13 | Numbers and Operations - Fractions | Apply and extend previous understandings of multiplication and division to multiply and divide fractions | 5. Interpret multiplication as scaling (resizing), by: a. Comparing the size of a product to the size of one factor on the basis of the size of the other factor, without performing the indicated multiplication. b. Explaining why multiplying a given number by a fraction greater than 1 results in a product greater than the given number (recognizing multiplication by whole numbers greater than 1 as a familiar case); explaining why multiplying a given number by a fraction less than 1 results in a product smaller than the given number; and relating the principle of fraction equivalence a/b =(n×a)/(n×b) to the effect of multiplying a/b by 1. | I can interpret the relationship between the size of the factors to the size of the product. I can explain why multiplying a given number by a number or fraction greater than 1 results in a product greater than the given number. I can explain why multiplying a given number by a fraction less than 1 results in a product less than the given number. I can explain multiplication as scaling (to enlarge or reduce) using a visual model. I can multiply a given fraction by 1 to find an equivalent fraction. | Second and Third Grading Period January | Unit 8 Fractions/Multiplication/Division | |||||||||

14 | Numbers and Operations - Fractions | 6. Solve real world problems involving multiplication of fractions and mixed numbers, e.g., by using visual fraction models or equations to represent the problem. | I can solve real-world problems involving multiplication of fractions and mixed numbers and interpret the product in the context of the problem. I can explain or illustrate my solution strategy using visual fraction models or equations that represent the problem. | Second/Third Grading Period November/December/ January | benchmark fractions | Unit 8 Fractions/Multiplication/Division | |||||||||

15 | Numbers and Operations - Fractions | 7. Apply and extend previous understandings of division to divide unit fractions by whole numbers and whole numbers by unit fractions.1 a. Interpret division of a unit fraction by a non-zero whole number, and compute such quotients. For example, create a story context for (1/3) ÷ 4, and use a visual fraction model to show the quotient. Use the relationship between multiplication and division to explain that (1/3) ÷ 4 = 1/12 because (1/12) × 4 = 1/3. b. Solve real world problems involving division of unit fractions by non-zero whole numbers and division of whole numbers by unit fractions, e.g., by using visual fraction models and equations to represent the problem. For example, how much chocolate will each person get if 3 people share 1/2 lb of chocolate equally? How many 1/3-cup servings are in 2 cups of raisins? | I can create story contexts for problems involving division of a unit fraction by a whole number or division of a whole number by a unit fraction. | Second and Third Grading Period January | mixed number | Unit 8 Fractions/Multiplication/Division | |||||||||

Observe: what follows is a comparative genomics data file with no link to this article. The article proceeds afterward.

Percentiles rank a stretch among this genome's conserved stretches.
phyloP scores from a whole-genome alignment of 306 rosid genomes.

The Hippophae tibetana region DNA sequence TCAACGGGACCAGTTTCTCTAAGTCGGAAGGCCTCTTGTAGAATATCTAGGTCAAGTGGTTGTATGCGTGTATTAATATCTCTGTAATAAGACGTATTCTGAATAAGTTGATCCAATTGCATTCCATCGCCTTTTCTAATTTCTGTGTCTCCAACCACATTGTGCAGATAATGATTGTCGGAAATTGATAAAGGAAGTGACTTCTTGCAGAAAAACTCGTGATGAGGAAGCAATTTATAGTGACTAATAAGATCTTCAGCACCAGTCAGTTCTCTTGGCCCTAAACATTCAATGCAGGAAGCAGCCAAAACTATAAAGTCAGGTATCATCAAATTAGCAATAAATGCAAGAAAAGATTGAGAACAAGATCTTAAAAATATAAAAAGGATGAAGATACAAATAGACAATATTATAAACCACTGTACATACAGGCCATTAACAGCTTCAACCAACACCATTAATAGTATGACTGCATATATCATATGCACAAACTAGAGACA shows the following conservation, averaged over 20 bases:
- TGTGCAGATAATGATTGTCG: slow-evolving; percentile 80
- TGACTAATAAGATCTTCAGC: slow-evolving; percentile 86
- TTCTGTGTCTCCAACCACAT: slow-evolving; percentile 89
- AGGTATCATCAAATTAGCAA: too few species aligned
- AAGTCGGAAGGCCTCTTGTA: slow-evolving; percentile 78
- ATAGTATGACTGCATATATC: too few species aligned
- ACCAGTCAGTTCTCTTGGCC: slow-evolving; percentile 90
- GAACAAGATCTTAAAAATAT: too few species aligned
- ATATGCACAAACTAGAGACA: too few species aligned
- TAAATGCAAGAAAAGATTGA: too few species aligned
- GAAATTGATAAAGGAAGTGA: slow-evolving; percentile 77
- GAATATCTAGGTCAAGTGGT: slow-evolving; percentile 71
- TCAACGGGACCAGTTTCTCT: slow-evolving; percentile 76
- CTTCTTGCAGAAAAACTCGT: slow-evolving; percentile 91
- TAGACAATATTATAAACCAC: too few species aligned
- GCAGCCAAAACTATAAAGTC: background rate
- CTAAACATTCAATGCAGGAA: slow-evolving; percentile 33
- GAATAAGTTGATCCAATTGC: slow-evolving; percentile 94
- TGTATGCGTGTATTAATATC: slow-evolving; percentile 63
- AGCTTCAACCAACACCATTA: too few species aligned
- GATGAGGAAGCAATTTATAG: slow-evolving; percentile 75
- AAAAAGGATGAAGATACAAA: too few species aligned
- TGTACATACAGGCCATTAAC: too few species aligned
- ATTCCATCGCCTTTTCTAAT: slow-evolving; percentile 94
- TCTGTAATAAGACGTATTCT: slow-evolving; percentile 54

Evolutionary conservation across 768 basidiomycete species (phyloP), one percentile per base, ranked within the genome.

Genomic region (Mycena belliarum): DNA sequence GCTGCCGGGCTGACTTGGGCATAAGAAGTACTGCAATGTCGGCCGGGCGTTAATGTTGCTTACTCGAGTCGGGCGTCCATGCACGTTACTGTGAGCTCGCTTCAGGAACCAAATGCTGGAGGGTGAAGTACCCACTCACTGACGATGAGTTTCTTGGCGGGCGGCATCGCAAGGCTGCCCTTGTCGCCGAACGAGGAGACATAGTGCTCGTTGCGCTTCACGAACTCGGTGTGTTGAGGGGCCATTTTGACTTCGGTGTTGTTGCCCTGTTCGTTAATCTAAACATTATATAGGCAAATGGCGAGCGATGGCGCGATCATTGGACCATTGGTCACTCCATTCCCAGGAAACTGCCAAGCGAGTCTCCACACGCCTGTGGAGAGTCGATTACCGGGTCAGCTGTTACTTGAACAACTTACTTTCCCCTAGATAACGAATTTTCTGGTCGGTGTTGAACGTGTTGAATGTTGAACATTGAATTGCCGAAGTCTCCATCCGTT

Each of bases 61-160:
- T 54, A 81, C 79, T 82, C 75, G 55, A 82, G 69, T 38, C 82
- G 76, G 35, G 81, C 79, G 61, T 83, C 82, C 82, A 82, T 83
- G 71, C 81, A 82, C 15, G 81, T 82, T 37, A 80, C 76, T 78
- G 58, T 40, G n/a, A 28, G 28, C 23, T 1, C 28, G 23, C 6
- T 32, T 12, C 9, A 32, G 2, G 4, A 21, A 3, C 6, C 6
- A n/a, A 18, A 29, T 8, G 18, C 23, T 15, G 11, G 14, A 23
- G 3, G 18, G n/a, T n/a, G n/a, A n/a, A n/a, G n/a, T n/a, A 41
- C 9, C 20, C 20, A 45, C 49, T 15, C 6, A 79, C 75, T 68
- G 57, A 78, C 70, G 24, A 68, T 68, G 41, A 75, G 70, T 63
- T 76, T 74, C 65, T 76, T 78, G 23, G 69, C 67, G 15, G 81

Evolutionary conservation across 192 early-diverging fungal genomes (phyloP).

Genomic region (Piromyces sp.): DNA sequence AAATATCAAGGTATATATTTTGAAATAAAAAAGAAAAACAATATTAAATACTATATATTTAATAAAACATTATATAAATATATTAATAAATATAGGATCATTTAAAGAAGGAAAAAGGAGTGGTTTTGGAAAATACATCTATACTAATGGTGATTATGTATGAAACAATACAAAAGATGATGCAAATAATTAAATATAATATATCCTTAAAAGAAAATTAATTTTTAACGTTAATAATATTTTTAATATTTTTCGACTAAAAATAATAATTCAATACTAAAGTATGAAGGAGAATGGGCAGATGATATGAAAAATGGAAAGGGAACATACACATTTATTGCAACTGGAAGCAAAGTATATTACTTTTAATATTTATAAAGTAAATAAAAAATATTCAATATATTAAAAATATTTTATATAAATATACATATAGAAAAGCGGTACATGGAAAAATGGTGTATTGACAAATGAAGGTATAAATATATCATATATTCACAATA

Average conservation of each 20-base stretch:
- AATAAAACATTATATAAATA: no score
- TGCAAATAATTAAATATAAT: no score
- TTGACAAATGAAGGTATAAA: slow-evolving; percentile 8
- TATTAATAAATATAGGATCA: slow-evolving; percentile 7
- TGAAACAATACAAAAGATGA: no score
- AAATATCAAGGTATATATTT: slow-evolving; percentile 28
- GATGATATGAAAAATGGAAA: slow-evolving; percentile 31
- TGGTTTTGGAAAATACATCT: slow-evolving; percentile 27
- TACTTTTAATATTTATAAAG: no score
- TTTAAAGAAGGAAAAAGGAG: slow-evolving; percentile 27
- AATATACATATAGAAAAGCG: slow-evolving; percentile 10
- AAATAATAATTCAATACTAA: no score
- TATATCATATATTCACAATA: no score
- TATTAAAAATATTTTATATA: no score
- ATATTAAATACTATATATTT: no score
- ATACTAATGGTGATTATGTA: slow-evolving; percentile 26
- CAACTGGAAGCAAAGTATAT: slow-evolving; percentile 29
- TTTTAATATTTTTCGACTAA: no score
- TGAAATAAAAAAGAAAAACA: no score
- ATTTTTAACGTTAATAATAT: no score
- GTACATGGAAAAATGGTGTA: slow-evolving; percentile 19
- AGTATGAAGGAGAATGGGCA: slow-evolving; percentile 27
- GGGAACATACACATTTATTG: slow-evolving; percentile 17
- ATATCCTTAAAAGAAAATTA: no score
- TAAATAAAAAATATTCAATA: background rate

16 | Operations and Algebraic Thinking | Write and interpret numerical expressions | 1. Use parentheses, brackets, or braces in numerical expressions, and evaluate expressions with these symbols. | I can use parentheses, brackets or braces to group an expression within a multi-step numerical expression. I can evaluate numerical expressions with parentheses, brackets, or braces. | Third Grading Period February | numerical expression, evaluate | Unit 7 Exponents/Notations/Order of Operations | ||||||||

17 | Operations and Algebraic Thinking | Write and interpret numerical expressions | 2. Write simple expressions that record calculations with numbers, and interpret numerical expressions without evaluating them. For example, express the calculation “add 8 and 7, then multiply by 2” as 2 × (8 + 7).Recognize that 3 × (18932 + 921) is three times as large as 18932 + 921, without having to calculate the indicated sum or product. | I can represent a calculation expressed verbally with a numerical expression. I can analyze expressions without solving. | Third Grading Period February | expression, numerical expression | Unit 7 Exponents/Notations/Order of Operations | ||||||||